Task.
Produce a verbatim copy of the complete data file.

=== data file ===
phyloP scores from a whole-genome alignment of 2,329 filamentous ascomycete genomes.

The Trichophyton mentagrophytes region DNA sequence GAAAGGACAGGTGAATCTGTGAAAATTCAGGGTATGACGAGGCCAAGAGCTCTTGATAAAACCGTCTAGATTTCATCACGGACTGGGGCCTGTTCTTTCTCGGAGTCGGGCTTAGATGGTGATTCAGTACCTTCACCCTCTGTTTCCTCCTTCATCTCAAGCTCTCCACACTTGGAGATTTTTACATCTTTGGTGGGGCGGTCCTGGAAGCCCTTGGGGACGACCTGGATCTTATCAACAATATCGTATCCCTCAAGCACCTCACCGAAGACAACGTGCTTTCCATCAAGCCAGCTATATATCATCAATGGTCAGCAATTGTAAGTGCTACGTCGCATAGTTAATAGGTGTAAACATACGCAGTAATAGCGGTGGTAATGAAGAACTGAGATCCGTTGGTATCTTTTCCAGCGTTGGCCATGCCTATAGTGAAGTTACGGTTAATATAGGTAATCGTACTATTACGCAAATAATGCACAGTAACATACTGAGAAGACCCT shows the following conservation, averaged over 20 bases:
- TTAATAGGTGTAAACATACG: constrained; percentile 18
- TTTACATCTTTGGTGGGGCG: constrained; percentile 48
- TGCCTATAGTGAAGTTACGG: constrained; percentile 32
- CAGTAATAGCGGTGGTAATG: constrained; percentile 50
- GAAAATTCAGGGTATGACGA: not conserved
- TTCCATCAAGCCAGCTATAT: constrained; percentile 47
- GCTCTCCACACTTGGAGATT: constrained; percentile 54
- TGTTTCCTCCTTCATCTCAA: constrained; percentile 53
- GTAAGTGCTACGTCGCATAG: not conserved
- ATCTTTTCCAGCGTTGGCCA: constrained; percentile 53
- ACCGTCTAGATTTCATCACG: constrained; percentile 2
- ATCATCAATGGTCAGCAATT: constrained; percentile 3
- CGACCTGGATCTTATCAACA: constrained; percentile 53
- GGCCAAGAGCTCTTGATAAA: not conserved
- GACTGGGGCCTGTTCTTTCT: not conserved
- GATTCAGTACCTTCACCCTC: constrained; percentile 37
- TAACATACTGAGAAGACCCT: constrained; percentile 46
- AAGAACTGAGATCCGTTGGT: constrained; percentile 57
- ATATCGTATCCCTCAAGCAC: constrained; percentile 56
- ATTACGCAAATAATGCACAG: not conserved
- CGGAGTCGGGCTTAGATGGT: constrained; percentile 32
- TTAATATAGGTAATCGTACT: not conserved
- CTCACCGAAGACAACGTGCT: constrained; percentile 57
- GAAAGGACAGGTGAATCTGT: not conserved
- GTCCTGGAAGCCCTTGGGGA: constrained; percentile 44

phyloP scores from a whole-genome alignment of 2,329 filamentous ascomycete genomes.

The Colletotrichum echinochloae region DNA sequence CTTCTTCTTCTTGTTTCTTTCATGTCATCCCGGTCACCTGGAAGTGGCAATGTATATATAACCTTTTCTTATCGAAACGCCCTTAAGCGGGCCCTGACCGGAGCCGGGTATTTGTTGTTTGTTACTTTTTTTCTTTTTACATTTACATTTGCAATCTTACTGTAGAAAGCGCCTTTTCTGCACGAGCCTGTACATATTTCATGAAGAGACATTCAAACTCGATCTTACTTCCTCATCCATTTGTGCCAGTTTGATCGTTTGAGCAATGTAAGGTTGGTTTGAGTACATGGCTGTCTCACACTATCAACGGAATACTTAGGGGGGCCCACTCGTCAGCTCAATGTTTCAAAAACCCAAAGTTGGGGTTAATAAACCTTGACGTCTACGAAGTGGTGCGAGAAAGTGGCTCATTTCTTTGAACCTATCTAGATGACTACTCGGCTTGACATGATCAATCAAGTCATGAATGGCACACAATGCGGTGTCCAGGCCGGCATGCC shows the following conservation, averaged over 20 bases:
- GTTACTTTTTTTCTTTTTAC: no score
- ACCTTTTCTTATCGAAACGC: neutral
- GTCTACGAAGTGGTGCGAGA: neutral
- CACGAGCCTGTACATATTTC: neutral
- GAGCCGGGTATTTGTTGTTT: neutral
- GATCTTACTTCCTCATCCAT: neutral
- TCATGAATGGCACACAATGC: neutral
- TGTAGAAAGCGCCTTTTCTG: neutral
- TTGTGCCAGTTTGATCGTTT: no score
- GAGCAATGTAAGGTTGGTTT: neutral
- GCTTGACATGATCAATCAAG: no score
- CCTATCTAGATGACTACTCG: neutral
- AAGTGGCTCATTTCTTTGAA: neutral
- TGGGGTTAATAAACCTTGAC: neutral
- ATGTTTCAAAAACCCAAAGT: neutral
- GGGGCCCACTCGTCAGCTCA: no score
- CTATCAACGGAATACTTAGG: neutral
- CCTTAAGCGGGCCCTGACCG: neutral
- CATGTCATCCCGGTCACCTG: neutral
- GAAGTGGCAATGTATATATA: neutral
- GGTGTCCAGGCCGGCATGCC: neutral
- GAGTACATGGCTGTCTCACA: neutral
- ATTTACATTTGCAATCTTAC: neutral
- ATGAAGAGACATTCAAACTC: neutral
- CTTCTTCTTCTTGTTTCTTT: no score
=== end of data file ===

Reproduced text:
phyloP scores from a whole-genome alignment of 2,329 filamentous ascomycete genomes.

The Trichophyton mentagrophytes region DNA sequence GAAAGGACAGGTGAATCTGTGAAAATTCAGGGTATGACGAGGCCAAGAGCTCTTGATAAAACCGTCTAGATTTCATCACGGACTGGGGCCTGTTCTTTCTCGGAGTCGGGCTTAGATGGTGATTCAGTACCTTCACCCTCTGTTTCCTCCTTCATCTCAAGCTCTCCACACTTGGAGATTTTTACATCTTTGGTGGGGCGGTCCTGGAAGCCCTTGGGGACGACCTGGATCTTATCAACAATATCGTATCCCTCAAGCACCTCACCGAAGACAACGTGCTTTCCATCAAGCCAGCTATATATCATCAATGGTCAGCAATTGTAAGTGCTACGTCGCATAGTTAATAGGTGTAAACATACGCAGTAATAGCGGTGGTAATGAAGAACTGAGATCCGTTGGTATCTTTTCCAGCGTTGGCCATGCCTATAGTGAAGTTACGGTTAATATAGGTAATCGTACTATTACGCAAATAATGCACAGTAACATACTGAGAAGACCCT shows the following conservation, averaged over 20 bases:
- TTAATAGGTGTAAACATACG: constrained; percentile 18
- TTTACATCTTTGGTGGGGCG: constrained; percentile 48
- TGCCTATAGTGAAGTTACGG: constrained; percentile 32
- CAGTAATAGCGGTGGTAATG: constrained; percentile 50
- GAAAATTCAGGGTATGACGA: not conserved
- TTCCATCAAGCCAGCTATAT: constrained; percentile 47
- GCTCTCCACACTTGGAGATT: constrained; percentile 54
- TGTTTCCTCCTTCATCTCAA: constrained; percentile 53
- GTAAGTGCTACGTCGCATAG: not conserved
- ATCTTTTCCAGCGTTGGCCA: constrained; percentile 53
- ACCGTCTAGATTTCATCACG: constrained; percentile 2
- ATCATCAATGGTCAGCAATT: constrained; percentile 3
- CGACCTGGATCTTATCAACA: constrained; percentile 53
- GGCCAAGAGCTCTTGATAAA: not conserved
- GACTGGGGCCTGTTCTTTCT: not conserved
- GATTCAGTACCTTCACCCTC: constrained; percentile 37
- TAACATACTGAGAAGACCCT: constrained; percentile 46
- AAGAACTGAGATCCGTTGGT: constrained; percentile 57
- ATATCGTATCCCTCAAGCAC: constrained; percentile 56
- ATTACGCAAATAATGCACAG: not conserved
- CGGAGTCGGGCTTAGATGGT: constrained; percentile 32
- TTAATATAGGTAATCGTACT: not conserved
- CTCACCGAAGACAACGTGCT: constrained; percentile 57
- GAAAGGACAGGTGAATCTGT: not conserved
- GTCCTGGAAGCCCTTGGGGA: constrained; percentile 44

phyloP scores from a whole-genome alignment of 2,329 filamentous ascomycete genomes.

The Colletotrichum echinochloae region DNA sequence CTTCTTCTTCTTGTTTCTTTCATGTCATCCCGGTCACCTGGAAGTGGCAATGTATATATAACCTTTTCTTATCGAAACGCCCTTAAGCGGGCCCTGACCGGAGCCGGGTATTTGTTGTTTGTTACTTTTTTTCTTTTTACATTTACATTTGCAATCTTACTGTAGAAAGCGCCTTTTCTGCACGAGCCTGTACATATTTCATGAAGAGACATTCAAACTCGATCTTACTTCCTCATCCATTTGTGCCAGTTTGATCGTTTGAGCAATGTAAGGTTGGTTTGAGTACATGGCTGTCTCACACTATCAACGGAATACTTAGGGGGGCCCACTCGTCAGCTCAATGTTTCAAAAACCCAAAGTTGGGGTTAATAAACCTTGACGTCTACGAAGTGGTGCGAGAAAGTGGCTCATTTCTTTGAACCTATCTAGATGACTACTCGGCTTGACATGATCAATCAAGTCATGAATGGCACACAATGCGGTGTCCAGGCCGGCATGCC shows the following conservation, averaged over 20 bases:
- GTTACTTTTTTTCTTTTTAC: no score
- ACCTTTTCTTATCGAAACGC: neutral
- GTCTACGAAGTGGTGCGAGA: neutral
- CACGAGCCTGTACATATTTC: neutral
- GAGCCGGGTATTTGTTGTTT: neutral
- GATCTTACTTCCTCATCCAT: neutral
- TCATGAATGGCACACAATGC: neutral
- TGTAGAAAGCGCCTTTTCTG: neutral
- TTGTGCCAGTTTGATCGTTT: no score
- GAGCAATGTAAGGTTGGTTT: neutral
- GCTTGACATGATCAATCAAG: no score
- CCTATCTAGATGACTACTCG: neutral
- AAGTGGCTCATTTCTTTGAA: neutral
- TGGGGTTAATAAACCTTGAC: neutral
- ATGTTTCAAAAACCCAAAGT: neutral
- GGGGCCCACTCGTCAGCTCA: no score
- CTATCAACGGAATACTTAGG: neutral
- CCTTAAGCGGGCCCTGACCG: neutral
- CATGTCATCCCGGTCACCTG: neutral
- GAAGTGGCAATGTATATATA: neutral
- GGTGTCCAGGCCGGCATGCC: neutral
- GAGTACATGGCTGTCTCACA: neutral
- ATTTACATTTGCAATCTTAC: neutral
- ATGAAGAGACATTCAAACTC: neutral
- CTTCTTCTTCTTGTTTCTTT: no score